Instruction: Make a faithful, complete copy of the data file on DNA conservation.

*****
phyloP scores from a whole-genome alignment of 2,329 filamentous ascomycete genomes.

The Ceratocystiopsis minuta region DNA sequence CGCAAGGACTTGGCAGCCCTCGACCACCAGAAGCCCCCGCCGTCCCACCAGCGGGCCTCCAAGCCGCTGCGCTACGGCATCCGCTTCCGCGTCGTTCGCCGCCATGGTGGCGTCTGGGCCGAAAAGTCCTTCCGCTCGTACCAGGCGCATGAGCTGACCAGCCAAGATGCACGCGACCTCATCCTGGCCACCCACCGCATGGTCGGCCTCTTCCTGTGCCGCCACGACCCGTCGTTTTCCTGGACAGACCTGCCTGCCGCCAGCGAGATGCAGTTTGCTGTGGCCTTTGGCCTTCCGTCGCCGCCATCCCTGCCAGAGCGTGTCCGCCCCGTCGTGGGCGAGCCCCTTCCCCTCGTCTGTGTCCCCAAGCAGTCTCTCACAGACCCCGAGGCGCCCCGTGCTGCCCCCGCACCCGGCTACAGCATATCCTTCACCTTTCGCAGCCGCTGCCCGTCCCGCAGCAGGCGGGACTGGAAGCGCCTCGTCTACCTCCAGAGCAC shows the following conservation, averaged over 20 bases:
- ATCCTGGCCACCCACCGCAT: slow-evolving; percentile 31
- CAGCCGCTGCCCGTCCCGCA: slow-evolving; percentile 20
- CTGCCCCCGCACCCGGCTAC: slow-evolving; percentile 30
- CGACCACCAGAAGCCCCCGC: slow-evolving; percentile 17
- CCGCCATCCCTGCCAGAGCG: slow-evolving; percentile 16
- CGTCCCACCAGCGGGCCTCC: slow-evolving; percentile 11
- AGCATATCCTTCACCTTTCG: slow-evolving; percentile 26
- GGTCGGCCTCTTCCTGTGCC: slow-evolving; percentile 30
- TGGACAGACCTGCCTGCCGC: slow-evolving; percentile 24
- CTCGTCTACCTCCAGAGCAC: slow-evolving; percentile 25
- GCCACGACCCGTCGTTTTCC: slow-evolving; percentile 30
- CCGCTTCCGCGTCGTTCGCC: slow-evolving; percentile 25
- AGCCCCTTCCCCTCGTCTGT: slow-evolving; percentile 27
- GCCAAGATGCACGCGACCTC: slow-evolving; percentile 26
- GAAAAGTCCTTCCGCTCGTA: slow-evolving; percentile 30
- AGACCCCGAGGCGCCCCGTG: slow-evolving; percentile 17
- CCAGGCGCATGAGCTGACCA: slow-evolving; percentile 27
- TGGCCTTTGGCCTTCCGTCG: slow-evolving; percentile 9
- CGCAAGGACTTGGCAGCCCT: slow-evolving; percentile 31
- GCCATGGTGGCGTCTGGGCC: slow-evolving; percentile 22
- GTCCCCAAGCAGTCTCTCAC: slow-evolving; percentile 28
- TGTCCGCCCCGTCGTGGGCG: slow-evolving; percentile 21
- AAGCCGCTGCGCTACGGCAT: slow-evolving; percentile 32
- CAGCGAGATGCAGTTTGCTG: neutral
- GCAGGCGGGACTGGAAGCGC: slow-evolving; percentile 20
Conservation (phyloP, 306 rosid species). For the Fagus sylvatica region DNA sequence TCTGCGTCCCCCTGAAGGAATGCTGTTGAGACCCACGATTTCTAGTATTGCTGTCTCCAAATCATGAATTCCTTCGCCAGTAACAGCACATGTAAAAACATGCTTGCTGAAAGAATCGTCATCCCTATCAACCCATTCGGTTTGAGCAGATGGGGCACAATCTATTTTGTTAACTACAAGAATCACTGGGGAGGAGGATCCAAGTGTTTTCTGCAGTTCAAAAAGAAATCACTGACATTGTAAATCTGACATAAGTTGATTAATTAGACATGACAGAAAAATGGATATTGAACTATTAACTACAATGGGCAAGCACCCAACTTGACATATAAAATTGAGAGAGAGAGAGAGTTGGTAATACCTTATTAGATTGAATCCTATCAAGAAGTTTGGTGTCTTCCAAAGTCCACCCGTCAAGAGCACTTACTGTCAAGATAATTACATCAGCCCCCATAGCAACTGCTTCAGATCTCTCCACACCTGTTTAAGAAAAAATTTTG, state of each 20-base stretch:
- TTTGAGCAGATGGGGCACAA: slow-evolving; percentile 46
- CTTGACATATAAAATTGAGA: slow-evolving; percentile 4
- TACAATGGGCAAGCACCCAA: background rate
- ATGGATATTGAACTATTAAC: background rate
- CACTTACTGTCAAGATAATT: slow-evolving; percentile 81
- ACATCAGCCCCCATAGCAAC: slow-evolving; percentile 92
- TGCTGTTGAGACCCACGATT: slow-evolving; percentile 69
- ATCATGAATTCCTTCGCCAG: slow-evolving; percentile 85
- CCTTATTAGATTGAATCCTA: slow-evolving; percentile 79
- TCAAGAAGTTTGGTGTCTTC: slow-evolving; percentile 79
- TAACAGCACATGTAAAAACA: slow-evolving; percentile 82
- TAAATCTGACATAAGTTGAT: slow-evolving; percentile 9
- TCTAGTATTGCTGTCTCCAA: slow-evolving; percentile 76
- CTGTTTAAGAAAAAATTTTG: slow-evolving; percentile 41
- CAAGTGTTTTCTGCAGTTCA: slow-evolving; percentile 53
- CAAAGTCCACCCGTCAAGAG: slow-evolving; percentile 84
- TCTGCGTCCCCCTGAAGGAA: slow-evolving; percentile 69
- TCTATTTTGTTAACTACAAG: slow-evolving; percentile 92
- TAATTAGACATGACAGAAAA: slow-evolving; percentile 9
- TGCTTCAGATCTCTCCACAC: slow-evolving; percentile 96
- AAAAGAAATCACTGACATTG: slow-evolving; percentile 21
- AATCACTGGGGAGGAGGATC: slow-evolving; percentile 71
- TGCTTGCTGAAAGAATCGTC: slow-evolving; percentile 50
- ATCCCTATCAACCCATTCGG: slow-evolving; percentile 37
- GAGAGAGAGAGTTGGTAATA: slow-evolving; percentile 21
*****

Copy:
phyloP scores from a whole-genome alignment of 2,329 filamentous ascomycete genomes.

The Ceratocystiopsis minuta region DNA sequence CGCAAGGACTTGGCAGCCCTCGACCACCAGAAGCCCCCGCCGTCCCACCAGCGGGCCTCCAAGCCGCTGCGCTACGGCATCCGCTTCCGCGTCGTTCGCCGCCATGGTGGCGTCTGGGCCGAAAAGTCCTTCCGCTCGTACCAGGCGCATGAGCTGACCAGCCAAGATGCACGCGACCTCATCCTGGCCACCCACCGCATGGTCGGCCTCTTCCTGTGCCGCCACGACCCGTCGTTTTCCTGGACAGACCTGCCTGCCGCCAGCGAGATGCAGTTTGCTGTGGCCTTTGGCCTTCCGTCGCCGCCATCCCTGCCAGAGCGTGTCCGCCCCGTCGTGGGCGAGCCCCTTCCCCTCGTCTGTGTCCCCAAGCAGTCTCTCACAGACCCCGAGGCGCCCCGTGCTGCCCCCGCACCCGGCTACAGCATATCCTTCACCTTTCGCAGCCGCTGCCCGTCCCGCAGCAGGCGGGACTGGAAGCGCCTCGTCTACCTCCAGAGCAC shows the following conservation, averaged over 20 bases:
- ATCCTGGCCACCCACCGCAT: slow-evolving; percentile 31
- CAGCCGCTGCCCGTCCCGCA: slow-evolving; percentile 20
- CTGCCCCCGCACCCGGCTAC: slow-evolving; percentile 30
- CGACCACCAGAAGCCCCCGC: slow-evolving; percentile 17
- CCGCCATCCCTGCCAGAGCG: slow-evolving; percentile 16
- CGTCCCACCAGCGGGCCTCC: slow-evolving; percentile 11
- AGCATATCCTTCACCTTTCG: slow-evolving; percentile 26
- GGTCGGCCTCTTCCTGTGCC: slow-evolving; percentile 30
- TGGACAGACCTGCCTGCCGC: slow-evolving; percentile 24
- CTCGTCTACCTCCAGAGCAC: slow-evolving; percentile 25
- GCCACGACCCGTCGTTTTCC: slow-evolving; percentile 30
- CCGCTTCCGCGTCGTTCGCC: slow-evolving; percentile 25
- AGCCCCTTCCCCTCGTCTGT: slow-evolving; percentile 27
- GCCAAGATGCACGCGACCTC: slow-evolving; percentile 26
- GAAAAGTCCTTCCGCTCGTA: slow-evolving; percentile 30
- AGACCCCGAGGCGCCCCGTG: slow-evolving; percentile 17
- CCAGGCGCATGAGCTGACCA: slow-evolving; percentile 27
- TGGCCTTTGGCCTTCCGTCG: slow-evolving; percentile 9
- CGCAAGGACTTGGCAGCCCT: slow-evolving; percentile 31
- GCCATGGTGGCGTCTGGGCC: slow-evolving; percentile 22
- GTCCCCAAGCAGTCTCTCAC: slow-evolving; percentile 28
- TGTCCGCCCCGTCGTGGGCG: slow-evolving; percentile 21
- AAGCCGCTGCGCTACGGCAT: slow-evolving; percentile 32
- CAGCGAGATGCAGTTTGCTG: neutral
- GCAGGCGGGACTGGAAGCGC: slow-evolving; percentile 20
Conservation (phyloP, 306 rosid species). For the Fagus sylvatica region DNA sequence TCTGCGTCCCCCTGAAGGAATGCTGTTGAGACCCACGATTTCTAGTATTGCTGTCTCCAAATCATGAATTCCTTCGCCAGTAACAGCACATGTAAAAACATGCTTGCTGAAAGAATCGTCATCCCTATCAACCCATTCGGTTTGAGCAGATGGGGCACAATCTATTTTGTTAACTACAAGAATCACTGGGGAGGAGGATCCAAGTGTTTTCTGCAGTTCAAAAAGAAATCACTGACATTGTAAATCTGACATAAGTTGATTAATTAGACATGACAGAAAAATGGATATTGAACTATTAACTACAATGGGCAAGCACCCAACTTGACATATAAAATTGAGAGAGAGAGAGAGTTGGTAATACCTTATTAGATTGAATCCTATCAAGAAGTTTGGTGTCTTCCAAAGTCCACCCGTCAAGAGCACTTACTGTCAAGATAATTACATCAGCCCCCATAGCAACTGCTTCAGATCTCTCCACACCTGTTTAAGAAAAAATTTTG, state of each 20-base stretch:
- TTTGAGCAGATGGGGCACAA: slow-evolving; percentile 46
- CTTGACATATAAAATTGAGA: slow-evolving; percentile 4
- TACAATGGGCAAGCACCCAA: background rate
- ATGGATATTGAACTATTAAC: background rate
- CACTTACTGTCAAGATAATT: slow-evolving; percentile 81
- ACATCAGCCCCCATAGCAAC: slow-evolving; percentile 92
- TGCTGTTGAGACCCACGATT: slow-evolving; percentile 69
- ATCATGAATTCCTTCGCCAG: slow-evolving; percentile 85
- CCTTATTAGATTGAATCCTA: slow-evolving; percentile 79
- TCAAGAAGTTTGGTGTCTTC: slow-evolving; percentile 79
- TAACAGCACATGTAAAAACA: slow-evolving; percentile 82
- TAAATCTGACATAAGTTGAT: slow-evolving; percentile 9
- TCTAGTATTGCTGTCTCCAA: slow-evolving; percentile 76
- CTGTTTAAGAAAAAATTTTG: slow-evolving; percentile 41
- CAAGTGTTTTCTGCAGTTCA: slow-evolving; percentile 53
- CAAAGTCCACCCGTCAAGAG: slow-evolving; percentile 84
- TCTGCGTCCCCCTGAAGGAA: slow-evolving; percentile 69
- TCTATTTTGTTAACTACAAG: slow-evolving; percentile 92
- TAATTAGACATGACAGAAAA: slow-evolving; percentile 9
- TGCTTCAGATCTCTCCACAC: slow-evolving; percentile 96
- AAAAGAAATCACTGACATTG: slow-evolving; percentile 21
- AATCACTGGGGAGGAGGATC: slow-evolving; percentile 71
- TGCTTGCTGAAAGAATCGTC: slow-evolving; percentile 50
- ATCCCTATCAACCCATTCGG: slow-evolving; percentile 37
- GAGAGAGAGAGTTGGTAATA: slow-evolving; percentile 21